January 13, 2009

What Social Media Is and What Social Media Is Not

By Mike Fruchter of MichaelFruchter.com (Twitter/FriendFeed)

This post touches upon what I feel social media is and isn’t. It does not matter what your purpose is for using social media. The key elements are and always will be the same. Your desired outcome is dictated by the basic fundamentals of the core of what social media is. This post touches upon the most important ones. I could have went on and on with this list, but I don't think that was needed to drive home what I'm trying to get across. Please feel free to add to it by leaving your thoughts and opinions in the comments.

What social media is:

1) Conversation: Social media is all about word of mouth. The message you are trying to convey might vary for personal or professional gain. This is the social in social media. Without this, it's just plain old media. Traditional marketing methods are one-way, one-sided. Social media and social marketing is all about two-way communication, never forget this. Marketing in the social web means you must participate, lead and when necessary react to conversation.

2) Commenting: This goes hand in hand with community and conversation. You should actively comment on conversations. If you have an opinion let it be known, otherwise you are a shadow lurking in the background. Comment only when you have something constructive, or positive to add to the conversation. Commenting just for the sake of commenting adds no real value, all it does is add clutter to the conversation. Commenting also reflects on you as the individual or brand, so always beware of that fact. Choose your words wisely, think before you act or react.

3) Community: This is formed from conversation. This is where people are talking. The communities may vary across all the social networks. Go where your existing and potential customers are talking and engage them. It could be on Twitter, Facebook, Yelp and so forth. If your goals are strictly for launching a new product, you should be creating a community around it and for it.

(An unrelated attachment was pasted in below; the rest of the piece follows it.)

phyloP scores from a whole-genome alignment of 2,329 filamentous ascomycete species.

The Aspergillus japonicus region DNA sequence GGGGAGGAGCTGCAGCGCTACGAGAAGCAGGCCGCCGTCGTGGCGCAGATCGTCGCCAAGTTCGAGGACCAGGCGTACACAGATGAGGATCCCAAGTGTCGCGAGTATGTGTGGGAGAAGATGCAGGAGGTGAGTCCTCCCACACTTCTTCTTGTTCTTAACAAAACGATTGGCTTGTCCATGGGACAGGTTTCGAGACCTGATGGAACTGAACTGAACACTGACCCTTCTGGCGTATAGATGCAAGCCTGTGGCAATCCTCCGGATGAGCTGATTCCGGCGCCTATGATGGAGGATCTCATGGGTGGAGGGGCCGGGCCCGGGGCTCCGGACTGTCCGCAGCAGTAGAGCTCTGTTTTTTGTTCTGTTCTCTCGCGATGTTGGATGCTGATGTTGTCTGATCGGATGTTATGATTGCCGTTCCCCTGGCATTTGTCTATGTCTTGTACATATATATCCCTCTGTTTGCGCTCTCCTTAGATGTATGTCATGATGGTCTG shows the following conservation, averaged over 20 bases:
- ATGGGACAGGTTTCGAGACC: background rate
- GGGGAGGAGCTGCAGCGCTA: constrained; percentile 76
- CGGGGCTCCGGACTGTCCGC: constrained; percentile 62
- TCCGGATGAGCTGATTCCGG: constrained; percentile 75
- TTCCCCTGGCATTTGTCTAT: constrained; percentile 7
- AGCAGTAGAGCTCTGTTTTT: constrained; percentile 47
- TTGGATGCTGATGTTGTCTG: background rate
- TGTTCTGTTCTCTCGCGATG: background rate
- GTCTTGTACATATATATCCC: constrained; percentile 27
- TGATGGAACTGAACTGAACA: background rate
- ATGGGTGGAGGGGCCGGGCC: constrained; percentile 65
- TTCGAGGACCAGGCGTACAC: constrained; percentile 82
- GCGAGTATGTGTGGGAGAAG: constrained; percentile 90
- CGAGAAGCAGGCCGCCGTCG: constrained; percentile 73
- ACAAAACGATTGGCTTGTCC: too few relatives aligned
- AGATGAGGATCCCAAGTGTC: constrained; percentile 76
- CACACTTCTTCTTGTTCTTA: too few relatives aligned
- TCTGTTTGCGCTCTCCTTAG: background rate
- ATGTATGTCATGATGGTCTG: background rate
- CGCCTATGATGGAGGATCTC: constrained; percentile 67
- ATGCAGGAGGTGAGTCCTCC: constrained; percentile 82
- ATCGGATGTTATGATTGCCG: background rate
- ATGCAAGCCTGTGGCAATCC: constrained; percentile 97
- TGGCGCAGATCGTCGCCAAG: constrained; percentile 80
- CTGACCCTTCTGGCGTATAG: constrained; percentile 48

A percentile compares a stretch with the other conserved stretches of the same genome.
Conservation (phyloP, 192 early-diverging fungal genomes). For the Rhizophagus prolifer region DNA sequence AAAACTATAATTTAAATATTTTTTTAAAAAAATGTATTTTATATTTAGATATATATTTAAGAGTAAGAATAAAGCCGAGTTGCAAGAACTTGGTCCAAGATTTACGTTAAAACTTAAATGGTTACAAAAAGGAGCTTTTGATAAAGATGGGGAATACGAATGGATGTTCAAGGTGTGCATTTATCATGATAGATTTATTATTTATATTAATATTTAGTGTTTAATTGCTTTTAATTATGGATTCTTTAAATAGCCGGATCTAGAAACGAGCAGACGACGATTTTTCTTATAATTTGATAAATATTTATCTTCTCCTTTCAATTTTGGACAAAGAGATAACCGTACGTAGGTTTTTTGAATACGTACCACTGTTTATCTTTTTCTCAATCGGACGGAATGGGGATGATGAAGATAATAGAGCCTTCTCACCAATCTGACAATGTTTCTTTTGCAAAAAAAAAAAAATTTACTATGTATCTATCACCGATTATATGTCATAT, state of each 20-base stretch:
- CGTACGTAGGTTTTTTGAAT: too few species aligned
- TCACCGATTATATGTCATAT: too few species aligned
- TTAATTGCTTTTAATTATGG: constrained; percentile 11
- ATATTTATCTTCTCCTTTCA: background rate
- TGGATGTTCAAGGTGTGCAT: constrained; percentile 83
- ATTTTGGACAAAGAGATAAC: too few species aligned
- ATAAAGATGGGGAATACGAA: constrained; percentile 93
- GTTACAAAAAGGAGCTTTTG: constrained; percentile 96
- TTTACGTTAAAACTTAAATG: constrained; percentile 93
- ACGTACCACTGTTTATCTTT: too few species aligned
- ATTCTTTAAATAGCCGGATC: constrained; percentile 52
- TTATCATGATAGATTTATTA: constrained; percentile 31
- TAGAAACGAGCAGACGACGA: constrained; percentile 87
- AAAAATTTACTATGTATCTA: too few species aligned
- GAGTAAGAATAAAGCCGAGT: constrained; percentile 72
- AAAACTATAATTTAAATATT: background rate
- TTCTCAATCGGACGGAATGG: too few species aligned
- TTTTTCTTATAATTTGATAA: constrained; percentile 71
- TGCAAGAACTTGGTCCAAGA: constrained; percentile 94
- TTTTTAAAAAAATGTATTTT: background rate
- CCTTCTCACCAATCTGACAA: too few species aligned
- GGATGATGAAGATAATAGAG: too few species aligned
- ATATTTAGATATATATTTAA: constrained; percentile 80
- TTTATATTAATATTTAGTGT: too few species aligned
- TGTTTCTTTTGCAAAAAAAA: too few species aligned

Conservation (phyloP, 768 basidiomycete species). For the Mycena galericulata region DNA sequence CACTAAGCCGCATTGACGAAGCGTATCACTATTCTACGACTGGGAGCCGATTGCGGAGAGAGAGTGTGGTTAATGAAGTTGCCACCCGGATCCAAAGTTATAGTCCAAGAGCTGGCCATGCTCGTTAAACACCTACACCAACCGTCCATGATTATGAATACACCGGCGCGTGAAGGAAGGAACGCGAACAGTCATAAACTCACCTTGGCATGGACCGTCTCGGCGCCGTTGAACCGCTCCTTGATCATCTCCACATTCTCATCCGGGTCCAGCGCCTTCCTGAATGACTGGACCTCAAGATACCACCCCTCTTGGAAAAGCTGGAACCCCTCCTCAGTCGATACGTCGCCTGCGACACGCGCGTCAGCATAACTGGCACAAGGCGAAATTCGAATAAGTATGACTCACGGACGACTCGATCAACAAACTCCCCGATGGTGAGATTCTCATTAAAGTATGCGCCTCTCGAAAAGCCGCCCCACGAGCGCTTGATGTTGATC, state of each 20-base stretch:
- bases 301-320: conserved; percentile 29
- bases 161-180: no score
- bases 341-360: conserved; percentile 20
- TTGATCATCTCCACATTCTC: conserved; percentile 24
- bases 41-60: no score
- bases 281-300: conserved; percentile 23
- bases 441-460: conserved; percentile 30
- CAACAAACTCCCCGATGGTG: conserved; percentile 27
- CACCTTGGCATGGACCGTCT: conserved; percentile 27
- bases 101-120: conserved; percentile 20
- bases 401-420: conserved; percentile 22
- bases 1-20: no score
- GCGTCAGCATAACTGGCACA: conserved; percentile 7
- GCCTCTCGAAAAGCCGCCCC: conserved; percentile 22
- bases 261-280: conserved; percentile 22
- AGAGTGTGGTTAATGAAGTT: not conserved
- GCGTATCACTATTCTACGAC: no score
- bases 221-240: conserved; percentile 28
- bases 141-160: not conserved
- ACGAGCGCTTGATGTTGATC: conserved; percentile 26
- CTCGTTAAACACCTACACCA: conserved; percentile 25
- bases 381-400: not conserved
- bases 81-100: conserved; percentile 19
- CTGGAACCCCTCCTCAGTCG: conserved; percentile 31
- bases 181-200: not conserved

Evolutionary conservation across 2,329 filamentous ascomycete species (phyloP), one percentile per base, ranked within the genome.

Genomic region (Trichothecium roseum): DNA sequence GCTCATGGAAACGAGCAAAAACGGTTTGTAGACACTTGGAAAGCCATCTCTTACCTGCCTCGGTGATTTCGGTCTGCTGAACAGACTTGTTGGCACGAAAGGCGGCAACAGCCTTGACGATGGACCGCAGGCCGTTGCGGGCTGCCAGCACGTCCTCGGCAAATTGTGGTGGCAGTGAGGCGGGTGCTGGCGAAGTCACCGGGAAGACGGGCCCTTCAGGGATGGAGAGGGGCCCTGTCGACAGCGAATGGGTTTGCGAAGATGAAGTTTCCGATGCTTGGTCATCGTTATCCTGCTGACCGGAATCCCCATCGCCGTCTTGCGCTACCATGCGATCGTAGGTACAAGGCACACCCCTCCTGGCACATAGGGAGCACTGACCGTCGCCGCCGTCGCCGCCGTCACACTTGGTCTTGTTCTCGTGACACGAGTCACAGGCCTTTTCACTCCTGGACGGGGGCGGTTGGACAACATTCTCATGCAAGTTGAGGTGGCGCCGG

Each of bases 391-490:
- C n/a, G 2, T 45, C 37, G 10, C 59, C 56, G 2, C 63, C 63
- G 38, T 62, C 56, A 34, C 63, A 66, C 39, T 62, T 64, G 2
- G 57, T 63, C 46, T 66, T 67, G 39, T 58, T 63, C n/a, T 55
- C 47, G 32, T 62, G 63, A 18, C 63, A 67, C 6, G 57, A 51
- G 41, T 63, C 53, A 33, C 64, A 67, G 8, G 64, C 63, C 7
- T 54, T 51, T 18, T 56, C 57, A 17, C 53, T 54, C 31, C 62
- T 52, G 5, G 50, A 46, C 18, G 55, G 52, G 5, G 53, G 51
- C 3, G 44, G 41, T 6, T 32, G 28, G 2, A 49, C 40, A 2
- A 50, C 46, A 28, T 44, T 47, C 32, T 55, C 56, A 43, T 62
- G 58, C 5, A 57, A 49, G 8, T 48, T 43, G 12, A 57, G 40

4) Collaboration: Work with anyone, anywhere to achieve a common goal. This should be key to any company, especially when launching a new product. Your customers could be anyone. Who better to solicit feedback and ideas about your product than the ones who are already using it? Going beyond that, the social web allows us to collaborate basically with anyone that's connected to the web. Collaboration fosters creativity and innovation. It would be foolish not to use it. Forget the costly and expensive R&D teams. Collaborate with your employees. Like your customers, they are the ones who know and work with your product day in and day out.

5) Contribution: First and foremost this means being helpful. What you put into social media, is what you will ultimately get out of it. It's really that simple. You need to contribute before you can ask for something in return. On Twitter, re-tweet valuable information from your followers and abroad. Contribute to the conversations going on around you. Every avenue of social media allows you to contribute and participate in someway shape or form. I don't think I need to expand on this any further.